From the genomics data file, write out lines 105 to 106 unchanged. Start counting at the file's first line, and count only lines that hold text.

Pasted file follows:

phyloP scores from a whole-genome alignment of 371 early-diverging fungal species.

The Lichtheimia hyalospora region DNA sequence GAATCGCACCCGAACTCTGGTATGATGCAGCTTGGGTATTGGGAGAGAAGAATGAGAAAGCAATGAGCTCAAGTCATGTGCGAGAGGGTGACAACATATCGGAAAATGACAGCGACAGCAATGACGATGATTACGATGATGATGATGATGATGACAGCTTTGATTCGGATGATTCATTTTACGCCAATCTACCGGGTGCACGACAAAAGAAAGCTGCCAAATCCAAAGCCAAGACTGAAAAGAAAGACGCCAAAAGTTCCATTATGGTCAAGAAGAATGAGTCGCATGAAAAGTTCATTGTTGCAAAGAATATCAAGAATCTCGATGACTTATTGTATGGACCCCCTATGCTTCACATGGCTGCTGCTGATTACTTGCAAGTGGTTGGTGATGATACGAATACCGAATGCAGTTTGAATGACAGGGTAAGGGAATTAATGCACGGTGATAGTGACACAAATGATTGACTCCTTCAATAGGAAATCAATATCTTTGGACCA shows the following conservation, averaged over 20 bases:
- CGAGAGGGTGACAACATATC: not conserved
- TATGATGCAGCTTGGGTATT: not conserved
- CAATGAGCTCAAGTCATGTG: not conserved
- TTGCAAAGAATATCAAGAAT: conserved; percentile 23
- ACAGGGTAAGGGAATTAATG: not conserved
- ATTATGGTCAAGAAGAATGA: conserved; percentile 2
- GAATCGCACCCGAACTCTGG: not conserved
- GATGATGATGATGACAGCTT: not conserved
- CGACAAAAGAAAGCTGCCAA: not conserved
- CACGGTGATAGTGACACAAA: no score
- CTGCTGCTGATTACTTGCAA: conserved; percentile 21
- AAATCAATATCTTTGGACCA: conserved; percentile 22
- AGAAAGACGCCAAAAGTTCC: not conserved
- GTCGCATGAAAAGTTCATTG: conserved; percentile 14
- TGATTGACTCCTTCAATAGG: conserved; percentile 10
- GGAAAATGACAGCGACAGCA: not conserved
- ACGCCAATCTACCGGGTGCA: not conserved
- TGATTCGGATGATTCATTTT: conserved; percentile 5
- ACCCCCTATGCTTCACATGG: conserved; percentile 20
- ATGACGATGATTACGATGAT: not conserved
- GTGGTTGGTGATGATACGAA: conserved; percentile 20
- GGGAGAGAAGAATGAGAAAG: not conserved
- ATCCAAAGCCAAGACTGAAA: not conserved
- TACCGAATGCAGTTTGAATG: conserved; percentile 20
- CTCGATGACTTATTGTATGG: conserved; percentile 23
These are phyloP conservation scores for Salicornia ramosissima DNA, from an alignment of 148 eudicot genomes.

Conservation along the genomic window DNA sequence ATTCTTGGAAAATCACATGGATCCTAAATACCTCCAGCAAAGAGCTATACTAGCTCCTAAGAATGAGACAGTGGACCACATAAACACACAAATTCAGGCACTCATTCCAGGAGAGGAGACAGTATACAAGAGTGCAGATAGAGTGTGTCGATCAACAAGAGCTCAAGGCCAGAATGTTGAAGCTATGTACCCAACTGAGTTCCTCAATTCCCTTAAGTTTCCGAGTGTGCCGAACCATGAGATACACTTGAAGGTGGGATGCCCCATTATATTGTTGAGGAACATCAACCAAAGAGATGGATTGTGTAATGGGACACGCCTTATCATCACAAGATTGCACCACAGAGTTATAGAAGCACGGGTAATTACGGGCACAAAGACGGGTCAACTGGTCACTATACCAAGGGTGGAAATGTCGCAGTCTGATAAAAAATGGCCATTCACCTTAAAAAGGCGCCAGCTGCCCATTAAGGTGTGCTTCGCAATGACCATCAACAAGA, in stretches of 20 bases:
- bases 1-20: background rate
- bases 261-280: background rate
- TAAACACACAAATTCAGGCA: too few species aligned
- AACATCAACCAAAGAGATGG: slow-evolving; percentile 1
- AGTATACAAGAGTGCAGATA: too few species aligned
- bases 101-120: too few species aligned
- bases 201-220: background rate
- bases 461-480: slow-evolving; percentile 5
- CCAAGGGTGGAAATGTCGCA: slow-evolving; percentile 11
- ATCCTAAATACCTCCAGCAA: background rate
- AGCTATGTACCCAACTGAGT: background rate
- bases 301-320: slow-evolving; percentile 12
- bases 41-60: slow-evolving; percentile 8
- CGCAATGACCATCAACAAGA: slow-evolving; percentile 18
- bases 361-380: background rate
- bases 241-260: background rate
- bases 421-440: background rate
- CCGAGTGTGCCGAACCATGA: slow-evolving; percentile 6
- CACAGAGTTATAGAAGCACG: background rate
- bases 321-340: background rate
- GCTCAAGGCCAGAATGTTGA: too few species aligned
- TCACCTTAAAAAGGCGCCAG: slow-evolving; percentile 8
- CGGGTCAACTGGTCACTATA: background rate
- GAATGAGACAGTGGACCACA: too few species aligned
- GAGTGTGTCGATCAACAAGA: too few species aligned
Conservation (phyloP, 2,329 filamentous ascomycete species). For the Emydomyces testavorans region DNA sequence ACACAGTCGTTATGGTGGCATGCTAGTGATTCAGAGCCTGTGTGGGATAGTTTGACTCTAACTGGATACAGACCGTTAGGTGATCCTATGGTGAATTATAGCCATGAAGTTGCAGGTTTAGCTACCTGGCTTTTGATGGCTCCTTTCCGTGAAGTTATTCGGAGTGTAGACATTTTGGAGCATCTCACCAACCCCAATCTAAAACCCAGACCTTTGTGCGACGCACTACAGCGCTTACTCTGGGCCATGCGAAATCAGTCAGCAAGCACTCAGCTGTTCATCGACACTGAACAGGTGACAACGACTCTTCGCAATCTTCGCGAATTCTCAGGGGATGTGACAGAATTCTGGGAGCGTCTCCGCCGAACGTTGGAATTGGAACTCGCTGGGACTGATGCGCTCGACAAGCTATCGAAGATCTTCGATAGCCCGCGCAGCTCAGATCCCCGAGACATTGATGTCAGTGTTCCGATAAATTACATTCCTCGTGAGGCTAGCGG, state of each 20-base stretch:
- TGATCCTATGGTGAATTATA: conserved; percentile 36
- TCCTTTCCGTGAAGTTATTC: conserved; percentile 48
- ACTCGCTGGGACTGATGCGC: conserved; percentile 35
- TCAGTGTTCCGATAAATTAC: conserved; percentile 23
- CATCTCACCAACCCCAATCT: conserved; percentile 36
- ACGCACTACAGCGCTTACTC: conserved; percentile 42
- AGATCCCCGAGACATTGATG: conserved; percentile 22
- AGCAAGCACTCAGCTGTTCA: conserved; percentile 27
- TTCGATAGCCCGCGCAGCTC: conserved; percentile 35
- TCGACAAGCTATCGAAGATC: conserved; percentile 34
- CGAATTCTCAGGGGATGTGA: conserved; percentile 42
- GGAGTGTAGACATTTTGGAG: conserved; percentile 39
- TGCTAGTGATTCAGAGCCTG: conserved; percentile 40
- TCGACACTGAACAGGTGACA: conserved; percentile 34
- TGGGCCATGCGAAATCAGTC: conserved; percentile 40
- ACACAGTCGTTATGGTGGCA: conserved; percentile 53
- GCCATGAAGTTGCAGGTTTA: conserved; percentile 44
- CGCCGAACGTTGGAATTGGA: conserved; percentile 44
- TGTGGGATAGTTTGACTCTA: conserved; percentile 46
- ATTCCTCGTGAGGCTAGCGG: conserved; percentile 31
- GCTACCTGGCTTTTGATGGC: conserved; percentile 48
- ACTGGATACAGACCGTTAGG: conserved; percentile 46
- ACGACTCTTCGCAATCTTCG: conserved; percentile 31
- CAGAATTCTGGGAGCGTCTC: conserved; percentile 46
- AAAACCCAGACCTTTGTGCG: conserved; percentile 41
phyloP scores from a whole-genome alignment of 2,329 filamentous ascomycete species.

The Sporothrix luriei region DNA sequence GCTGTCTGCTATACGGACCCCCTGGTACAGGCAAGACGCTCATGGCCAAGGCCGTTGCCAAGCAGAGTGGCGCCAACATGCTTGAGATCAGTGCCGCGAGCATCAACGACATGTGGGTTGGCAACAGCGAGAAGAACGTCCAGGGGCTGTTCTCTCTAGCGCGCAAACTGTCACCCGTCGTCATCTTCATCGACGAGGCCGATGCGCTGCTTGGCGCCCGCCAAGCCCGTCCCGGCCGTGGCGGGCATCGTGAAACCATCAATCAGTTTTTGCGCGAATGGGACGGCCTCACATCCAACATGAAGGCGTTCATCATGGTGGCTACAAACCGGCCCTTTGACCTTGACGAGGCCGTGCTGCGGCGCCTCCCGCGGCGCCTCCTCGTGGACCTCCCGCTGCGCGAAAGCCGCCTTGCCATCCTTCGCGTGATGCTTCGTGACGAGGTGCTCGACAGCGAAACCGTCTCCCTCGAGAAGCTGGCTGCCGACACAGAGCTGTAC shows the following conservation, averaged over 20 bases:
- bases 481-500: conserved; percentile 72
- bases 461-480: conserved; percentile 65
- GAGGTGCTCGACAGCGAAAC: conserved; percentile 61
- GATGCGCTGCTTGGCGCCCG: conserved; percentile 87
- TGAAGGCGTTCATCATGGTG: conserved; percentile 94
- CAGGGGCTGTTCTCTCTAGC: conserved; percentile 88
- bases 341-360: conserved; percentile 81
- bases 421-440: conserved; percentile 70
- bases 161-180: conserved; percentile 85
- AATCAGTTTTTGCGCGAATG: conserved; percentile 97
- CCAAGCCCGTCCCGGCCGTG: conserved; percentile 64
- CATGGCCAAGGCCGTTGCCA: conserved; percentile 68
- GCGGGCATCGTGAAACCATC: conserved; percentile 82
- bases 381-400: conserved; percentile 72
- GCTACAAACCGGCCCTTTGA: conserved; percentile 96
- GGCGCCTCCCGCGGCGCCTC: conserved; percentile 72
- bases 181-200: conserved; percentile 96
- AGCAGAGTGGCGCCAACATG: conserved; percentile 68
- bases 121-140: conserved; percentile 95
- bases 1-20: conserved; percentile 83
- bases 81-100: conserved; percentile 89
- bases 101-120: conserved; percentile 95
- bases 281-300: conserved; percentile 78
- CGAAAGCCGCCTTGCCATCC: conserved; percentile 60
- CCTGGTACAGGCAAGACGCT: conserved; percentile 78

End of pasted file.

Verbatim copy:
- bases 281-300: conserved; percentile 78
- CGAAAGCCGCCTTGCCATCC: conserved; percentile 60